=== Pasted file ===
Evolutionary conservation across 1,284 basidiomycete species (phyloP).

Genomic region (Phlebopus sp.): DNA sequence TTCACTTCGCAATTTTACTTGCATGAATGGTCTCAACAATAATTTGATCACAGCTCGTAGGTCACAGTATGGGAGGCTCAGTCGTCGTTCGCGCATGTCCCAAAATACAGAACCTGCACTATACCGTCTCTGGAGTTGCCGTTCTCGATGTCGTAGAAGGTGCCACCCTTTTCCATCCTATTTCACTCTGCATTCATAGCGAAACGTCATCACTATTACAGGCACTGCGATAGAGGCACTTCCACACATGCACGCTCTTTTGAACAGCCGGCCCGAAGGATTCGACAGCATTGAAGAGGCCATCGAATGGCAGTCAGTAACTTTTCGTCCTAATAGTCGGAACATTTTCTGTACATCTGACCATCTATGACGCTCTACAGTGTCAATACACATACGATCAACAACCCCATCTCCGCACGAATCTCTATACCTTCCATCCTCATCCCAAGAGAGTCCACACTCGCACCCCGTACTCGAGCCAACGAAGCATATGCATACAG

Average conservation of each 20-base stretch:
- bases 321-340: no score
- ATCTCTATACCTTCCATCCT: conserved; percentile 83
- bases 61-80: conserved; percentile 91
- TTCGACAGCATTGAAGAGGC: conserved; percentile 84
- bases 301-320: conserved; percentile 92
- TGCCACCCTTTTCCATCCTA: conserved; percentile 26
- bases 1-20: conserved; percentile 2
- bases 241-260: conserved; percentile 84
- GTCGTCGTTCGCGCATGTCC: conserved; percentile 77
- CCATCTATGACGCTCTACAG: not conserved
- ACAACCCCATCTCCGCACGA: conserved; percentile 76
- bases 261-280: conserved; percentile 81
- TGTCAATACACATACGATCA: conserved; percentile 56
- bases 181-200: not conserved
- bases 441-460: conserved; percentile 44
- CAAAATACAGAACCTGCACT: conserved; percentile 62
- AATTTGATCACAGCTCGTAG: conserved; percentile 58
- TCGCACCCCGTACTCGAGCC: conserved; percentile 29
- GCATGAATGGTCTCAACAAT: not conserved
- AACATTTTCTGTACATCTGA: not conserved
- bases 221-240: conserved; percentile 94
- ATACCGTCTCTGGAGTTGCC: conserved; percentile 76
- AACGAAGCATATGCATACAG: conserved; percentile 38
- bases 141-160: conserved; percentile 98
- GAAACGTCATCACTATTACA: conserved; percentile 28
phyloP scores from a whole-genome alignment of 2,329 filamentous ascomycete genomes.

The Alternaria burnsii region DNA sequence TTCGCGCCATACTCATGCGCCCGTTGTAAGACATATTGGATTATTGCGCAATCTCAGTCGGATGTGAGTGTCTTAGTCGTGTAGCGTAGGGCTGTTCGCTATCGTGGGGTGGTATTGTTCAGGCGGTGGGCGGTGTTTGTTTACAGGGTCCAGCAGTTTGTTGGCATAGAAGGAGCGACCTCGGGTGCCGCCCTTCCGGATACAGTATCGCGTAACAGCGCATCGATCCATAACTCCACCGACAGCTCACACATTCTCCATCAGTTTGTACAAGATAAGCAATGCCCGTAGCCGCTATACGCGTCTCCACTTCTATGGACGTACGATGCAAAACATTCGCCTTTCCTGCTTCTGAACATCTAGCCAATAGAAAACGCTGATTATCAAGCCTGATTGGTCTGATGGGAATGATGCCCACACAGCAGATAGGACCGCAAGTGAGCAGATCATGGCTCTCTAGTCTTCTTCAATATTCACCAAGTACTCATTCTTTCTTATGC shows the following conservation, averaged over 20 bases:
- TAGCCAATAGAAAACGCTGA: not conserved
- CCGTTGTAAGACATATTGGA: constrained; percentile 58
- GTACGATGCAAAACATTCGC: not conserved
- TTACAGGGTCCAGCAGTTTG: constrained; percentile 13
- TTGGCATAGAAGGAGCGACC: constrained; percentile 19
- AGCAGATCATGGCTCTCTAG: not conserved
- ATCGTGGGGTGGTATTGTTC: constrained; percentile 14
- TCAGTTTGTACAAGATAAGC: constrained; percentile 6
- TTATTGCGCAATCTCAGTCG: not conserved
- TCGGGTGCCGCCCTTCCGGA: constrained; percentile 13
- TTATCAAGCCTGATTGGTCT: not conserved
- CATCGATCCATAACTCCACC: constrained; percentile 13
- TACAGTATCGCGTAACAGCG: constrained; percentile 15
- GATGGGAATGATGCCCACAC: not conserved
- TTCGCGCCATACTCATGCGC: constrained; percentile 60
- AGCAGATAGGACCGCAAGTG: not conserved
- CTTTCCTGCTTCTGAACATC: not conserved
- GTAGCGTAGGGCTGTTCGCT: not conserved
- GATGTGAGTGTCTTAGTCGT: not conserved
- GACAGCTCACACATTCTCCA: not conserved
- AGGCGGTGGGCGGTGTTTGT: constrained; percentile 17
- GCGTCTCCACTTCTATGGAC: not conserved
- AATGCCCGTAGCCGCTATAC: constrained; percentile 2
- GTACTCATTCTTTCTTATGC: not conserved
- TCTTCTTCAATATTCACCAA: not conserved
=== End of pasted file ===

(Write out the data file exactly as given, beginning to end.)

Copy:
Evolutionary conservation across 1,284 basidiomycete species (phyloP).

Genomic region (Phlebopus sp.): DNA sequence TTCACTTCGCAATTTTACTTGCATGAATGGTCTCAACAATAATTTGATCACAGCTCGTAGGTCACAGTATGGGAGGCTCAGTCGTCGTTCGCGCATGTCCCAAAATACAGAACCTGCACTATACCGTCTCTGGAGTTGCCGTTCTCGATGTCGTAGAAGGTGCCACCCTTTTCCATCCTATTTCACTCTGCATTCATAGCGAAACGTCATCACTATTACAGGCACTGCGATAGAGGCACTTCCACACATGCACGCTCTTTTGAACAGCCGGCCCGAAGGATTCGACAGCATTGAAGAGGCCATCGAATGGCAGTCAGTAACTTTTCGTCCTAATAGTCGGAACATTTTCTGTACATCTGACCATCTATGACGCTCTACAGTGTCAATACACATACGATCAACAACCCCATCTCCGCACGAATCTCTATACCTTCCATCCTCATCCCAAGAGAGTCCACACTCGCACCCCGTACTCGAGCCAACGAAGCATATGCATACAG

Average conservation of each 20-base stretch:
- bases 321-340: no score
- ATCTCTATACCTTCCATCCT: conserved; percentile 83
- bases 61-80: conserved; percentile 91
- TTCGACAGCATTGAAGAGGC: conserved; percentile 84
- bases 301-320: conserved; percentile 92
- TGCCACCCTTTTCCATCCTA: conserved; percentile 26
- bases 1-20: conserved; percentile 2
- bases 241-260: conserved; percentile 84
- GTCGTCGTTCGCGCATGTCC: conserved; percentile 77
- CCATCTATGACGCTCTACAG: not conserved
- ACAACCCCATCTCCGCACGA: conserved; percentile 76
- bases 261-280: conserved; percentile 81
- TGTCAATACACATACGATCA: conserved; percentile 56
- bases 181-200: not conserved
- bases 441-460: conserved; percentile 44
- CAAAATACAGAACCTGCACT: conserved; percentile 62
- AATTTGATCACAGCTCGTAG: conserved; percentile 58
- TCGCACCCCGTACTCGAGCC: conserved; percentile 29
- GCATGAATGGTCTCAACAAT: not conserved
- AACATTTTCTGTACATCTGA: not conserved
- bases 221-240: conserved; percentile 94
- ATACCGTCTCTGGAGTTGCC: conserved; percentile 76
- AACGAAGCATATGCATACAG: conserved; percentile 38
- bases 141-160: conserved; percentile 98
- GAAACGTCATCACTATTACA: conserved; percentile 28
phyloP scores from a whole-genome alignment of 2,329 filamentous ascomycete genomes.

The Alternaria burnsii region DNA sequence TTCGCGCCATACTCATGCGCCCGTTGTAAGACATATTGGATTATTGCGCAATCTCAGTCGGATGTGAGTGTCTTAGTCGTGTAGCGTAGGGCTGTTCGCTATCGTGGGGTGGTATTGTTCAGGCGGTGGGCGGTGTTTGTTTACAGGGTCCAGCAGTTTGTTGGCATAGAAGGAGCGACCTCGGGTGCCGCCCTTCCGGATACAGTATCGCGTAACAGCGCATCGATCCATAACTCCACCGACAGCTCACACATTCTCCATCAGTTTGTACAAGATAAGCAATGCCCGTAGCCGCTATACGCGTCTCCACTTCTATGGACGTACGATGCAAAACATTCGCCTTTCCTGCTTCTGAACATCTAGCCAATAGAAAACGCTGATTATCAAGCCTGATTGGTCTGATGGGAATGATGCCCACACAGCAGATAGGACCGCAAGTGAGCAGATCATGGCTCTCTAGTCTTCTTCAATATTCACCAAGTACTCATTCTTTCTTATGC shows the following conservation, averaged over 20 bases:
- TAGCCAATAGAAAACGCTGA: not conserved
- CCGTTGTAAGACATATTGGA: constrained; percentile 58
- GTACGATGCAAAACATTCGC: not conserved
- TTACAGGGTCCAGCAGTTTG: constrained; percentile 13
- TTGGCATAGAAGGAGCGACC: constrained; percentile 19
- AGCAGATCATGGCTCTCTAG: not conserved
- ATCGTGGGGTGGTATTGTTC: constrained; percentile 14
- TCAGTTTGTACAAGATAAGC: constrained; percentile 6
- TTATTGCGCAATCTCAGTCG: not conserved
- TCGGGTGCCGCCCTTCCGGA: constrained; percentile 13
- TTATCAAGCCTGATTGGTCT: not conserved
- CATCGATCCATAACTCCACC: constrained; percentile 13
- TACAGTATCGCGTAACAGCG: constrained; percentile 15
- GATGGGAATGATGCCCACAC: not conserved
- TTCGCGCCATACTCATGCGC: constrained; percentile 60
- AGCAGATAGGACCGCAAGTG: not conserved
- CTTTCCTGCTTCTGAACATC: not conserved
- GTAGCGTAGGGCTGTTCGCT: not conserved
- GATGTGAGTGTCTTAGTCGT: not conserved
- GACAGCTCACACATTCTCCA: not conserved
- AGGCGGTGGGCGGTGTTTGT: constrained; percentile 17
- GCGTCTCCACTTCTATGGAC: not conserved
- AATGCCCGTAGCCGCTATAC: constrained; percentile 2
- GTACTCATTCTTTCTTATGC: not conserved
- TCTTCTTCAATATTCACCAA: not conserved